If what you deliver is what you get in the cold aisle and the entering rack temperature needs only to be in the range of 70°, then you can reset your AHU supply temperature up from the more traditional 55° or 60°. Reset supply temperature, and you can reset chilled water temperature. Reset chilled water temperature, and you increase chiller efficiency and open the economizer window that much wider (see last month’s discussion).
Higher supply temperatures mean less, or more likely, no dehumidification. Units aren’t fighting each other, reheat is eliminated, and the energy and environmental costs of re-humidification are eliminated.
If you can isolate the hot aisle, you can theoretically raise the temperature in that hot aisle with no ef-fect on the data center proper. If that’s the case, you can raise your airside DT, which leads to less air-flow and fan energy savings. And not only are the controls relatively straightforward, they provide additional fan energy savings through variable flow on the airside.
Specifically, think of the rack pods as individual entities that literally pull the air they need from the cold aisles via their individual server fans. Remember, unless you are directly connected to the rack as with chimney cabinets for example, your AHU or CRACs are not pushing or pulling air through the racks. They are pushing air to the cold aisles and pulling air from the hot aisles. The DP through the rack and server is handled by the equipment residing within it.
With separation, you then only need to provide the air needed by the server fans. In turn, what you experience in the cold aisles is a varying pressure caused by this continually varying draw. You may ask, “How do you control with this variable in play? A variable you have no control of?” Well, I’ll tell you: with good, old-fashioned barometric dampers with end position switches.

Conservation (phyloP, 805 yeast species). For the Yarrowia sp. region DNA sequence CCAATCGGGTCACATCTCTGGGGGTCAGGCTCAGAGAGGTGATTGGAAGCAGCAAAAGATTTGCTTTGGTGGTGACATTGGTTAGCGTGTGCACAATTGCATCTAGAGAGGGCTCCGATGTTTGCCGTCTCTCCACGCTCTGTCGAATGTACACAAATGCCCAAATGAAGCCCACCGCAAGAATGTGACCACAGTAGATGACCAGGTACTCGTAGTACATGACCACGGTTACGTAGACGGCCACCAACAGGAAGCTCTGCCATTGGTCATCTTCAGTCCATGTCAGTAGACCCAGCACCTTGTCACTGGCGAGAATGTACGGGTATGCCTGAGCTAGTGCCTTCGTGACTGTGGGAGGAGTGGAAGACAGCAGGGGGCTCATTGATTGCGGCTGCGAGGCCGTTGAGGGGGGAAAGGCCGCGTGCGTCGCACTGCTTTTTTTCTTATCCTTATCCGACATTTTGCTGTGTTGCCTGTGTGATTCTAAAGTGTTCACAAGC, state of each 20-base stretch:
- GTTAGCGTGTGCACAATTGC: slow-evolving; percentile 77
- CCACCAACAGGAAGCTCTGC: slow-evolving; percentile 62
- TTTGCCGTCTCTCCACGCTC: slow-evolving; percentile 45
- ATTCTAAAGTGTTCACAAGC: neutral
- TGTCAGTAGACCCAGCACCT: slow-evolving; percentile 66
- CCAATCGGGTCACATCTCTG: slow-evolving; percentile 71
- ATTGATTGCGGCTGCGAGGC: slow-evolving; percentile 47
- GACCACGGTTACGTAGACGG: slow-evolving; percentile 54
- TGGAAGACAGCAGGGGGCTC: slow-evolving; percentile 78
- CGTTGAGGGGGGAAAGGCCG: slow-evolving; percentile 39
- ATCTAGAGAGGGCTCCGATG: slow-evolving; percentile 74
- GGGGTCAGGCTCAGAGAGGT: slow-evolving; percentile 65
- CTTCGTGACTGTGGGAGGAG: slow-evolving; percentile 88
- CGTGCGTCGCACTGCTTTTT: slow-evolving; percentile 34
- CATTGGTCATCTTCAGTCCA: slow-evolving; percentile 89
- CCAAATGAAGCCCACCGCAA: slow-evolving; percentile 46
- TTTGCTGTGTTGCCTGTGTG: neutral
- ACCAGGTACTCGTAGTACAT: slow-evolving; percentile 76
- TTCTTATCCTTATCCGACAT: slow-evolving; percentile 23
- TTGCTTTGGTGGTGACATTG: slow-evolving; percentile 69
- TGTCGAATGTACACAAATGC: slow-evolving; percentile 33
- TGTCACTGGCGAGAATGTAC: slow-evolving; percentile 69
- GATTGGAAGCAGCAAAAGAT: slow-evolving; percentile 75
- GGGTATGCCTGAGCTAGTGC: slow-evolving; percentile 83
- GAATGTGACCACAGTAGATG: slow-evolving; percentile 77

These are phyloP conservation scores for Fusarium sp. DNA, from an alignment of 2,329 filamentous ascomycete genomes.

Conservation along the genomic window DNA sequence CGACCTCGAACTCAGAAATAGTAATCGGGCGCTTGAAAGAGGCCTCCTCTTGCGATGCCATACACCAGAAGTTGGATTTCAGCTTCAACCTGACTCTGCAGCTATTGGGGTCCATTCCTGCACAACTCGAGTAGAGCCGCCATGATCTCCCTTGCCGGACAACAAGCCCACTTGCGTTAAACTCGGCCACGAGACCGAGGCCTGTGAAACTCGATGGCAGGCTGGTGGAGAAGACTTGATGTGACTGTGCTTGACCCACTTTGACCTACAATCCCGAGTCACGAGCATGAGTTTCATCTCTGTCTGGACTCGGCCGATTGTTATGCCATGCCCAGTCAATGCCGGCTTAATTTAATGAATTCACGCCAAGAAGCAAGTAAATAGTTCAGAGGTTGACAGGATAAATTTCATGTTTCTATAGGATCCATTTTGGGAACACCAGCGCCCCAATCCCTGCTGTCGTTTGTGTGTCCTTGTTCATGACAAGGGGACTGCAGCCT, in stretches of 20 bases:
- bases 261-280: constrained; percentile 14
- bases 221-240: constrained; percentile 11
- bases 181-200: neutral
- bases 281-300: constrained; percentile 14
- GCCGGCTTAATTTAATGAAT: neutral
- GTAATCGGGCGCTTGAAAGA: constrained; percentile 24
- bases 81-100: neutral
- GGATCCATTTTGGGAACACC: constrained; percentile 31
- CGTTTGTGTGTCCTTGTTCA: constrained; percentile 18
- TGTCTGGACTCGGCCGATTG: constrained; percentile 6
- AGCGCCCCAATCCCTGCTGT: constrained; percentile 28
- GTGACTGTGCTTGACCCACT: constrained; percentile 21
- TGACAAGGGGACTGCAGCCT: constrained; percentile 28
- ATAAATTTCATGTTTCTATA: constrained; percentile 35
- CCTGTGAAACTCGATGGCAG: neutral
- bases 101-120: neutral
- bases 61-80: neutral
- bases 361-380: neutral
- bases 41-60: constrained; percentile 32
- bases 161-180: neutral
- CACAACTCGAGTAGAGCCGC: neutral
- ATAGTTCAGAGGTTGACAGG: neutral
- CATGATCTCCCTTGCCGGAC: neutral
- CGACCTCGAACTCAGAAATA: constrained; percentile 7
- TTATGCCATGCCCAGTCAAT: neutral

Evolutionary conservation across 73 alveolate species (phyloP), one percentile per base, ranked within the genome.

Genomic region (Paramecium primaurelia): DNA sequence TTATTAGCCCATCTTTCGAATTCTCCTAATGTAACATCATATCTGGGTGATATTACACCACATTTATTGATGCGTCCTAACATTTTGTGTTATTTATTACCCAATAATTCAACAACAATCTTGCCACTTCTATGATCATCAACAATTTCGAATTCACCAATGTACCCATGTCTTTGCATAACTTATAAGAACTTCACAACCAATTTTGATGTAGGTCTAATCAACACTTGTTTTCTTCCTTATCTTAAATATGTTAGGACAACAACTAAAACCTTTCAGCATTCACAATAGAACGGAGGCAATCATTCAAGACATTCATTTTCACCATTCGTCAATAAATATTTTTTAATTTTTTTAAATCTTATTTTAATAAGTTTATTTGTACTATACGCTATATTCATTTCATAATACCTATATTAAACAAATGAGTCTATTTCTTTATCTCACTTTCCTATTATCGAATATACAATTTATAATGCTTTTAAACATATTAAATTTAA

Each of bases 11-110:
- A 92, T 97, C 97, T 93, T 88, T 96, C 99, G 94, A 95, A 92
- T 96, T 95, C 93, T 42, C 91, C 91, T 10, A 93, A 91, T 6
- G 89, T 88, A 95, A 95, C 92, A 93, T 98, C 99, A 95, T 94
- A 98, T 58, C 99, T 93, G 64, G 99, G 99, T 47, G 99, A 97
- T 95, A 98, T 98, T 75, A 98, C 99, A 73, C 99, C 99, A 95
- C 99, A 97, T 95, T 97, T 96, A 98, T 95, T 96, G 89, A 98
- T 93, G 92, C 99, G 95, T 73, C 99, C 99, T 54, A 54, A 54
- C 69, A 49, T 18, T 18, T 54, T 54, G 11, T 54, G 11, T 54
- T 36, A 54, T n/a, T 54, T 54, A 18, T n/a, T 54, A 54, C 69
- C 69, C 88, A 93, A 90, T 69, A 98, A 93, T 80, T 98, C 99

Throughout the RFA proper there are a number of barometric dampers. As the server fans back off and because the AHUs fans have not, the pressure increases in the cold aisles. Subsequently, the dampers open wider. As the dampers open wider, it is an indication that the AHUs can back down and deliver less air. As the AHU backs off, the pressure begins to normalize again and the dampers start to close. What you then can do is control the AHU VFD to modulate the dampers to ensure that only one damper is open to a minimum position. And there you have it: a classic VAV static pressure reset strategy that is fully decoupled from the server fans.
Nothing is PerfectThis strategy, while appropriate for our data center, may not be right for others. One of the challenges associated with the concept may be increased first cost, depending on the materials and practices em-ployed and the alternative solutions being considered. Another “opportunity” is a decrease in flexibil-ity. Depending on the design employed, moving or changing pods may be a challenge.
Also, there will likely be paradigms that must be overcome when it comes to what people expect a data center to look and feel like. When separation is employed, the room is broken up. If the cable management is properly coordinated this isn’t a problem, but it looks different. Also, equipment or operations that don’t lend themselves to the traditional pod configuration, like tape storage for exam-ple, require a slightly different approach.
Further, the cold aisles are likely warmer than folks are used to. And what probably is a bigger deal is that the hot aisles are really hot aisles. With the full enclosure, the temperature in the hot aisle con-tainment area is the temperature leaving the racks, and that may be as high as 90° to 100º, depending on equipment specs and your chosen DT. Again, this isn’t a problem as far as the equipment is con-cerned, but you tell that to the tech working in the back of the rack.
Like I always say, consider this option along with all of the other great ideas out there. There are a number of ways to skin the cat, and the art and science of data center design continues to evolve. But you have to admit all that blue looks nice. ES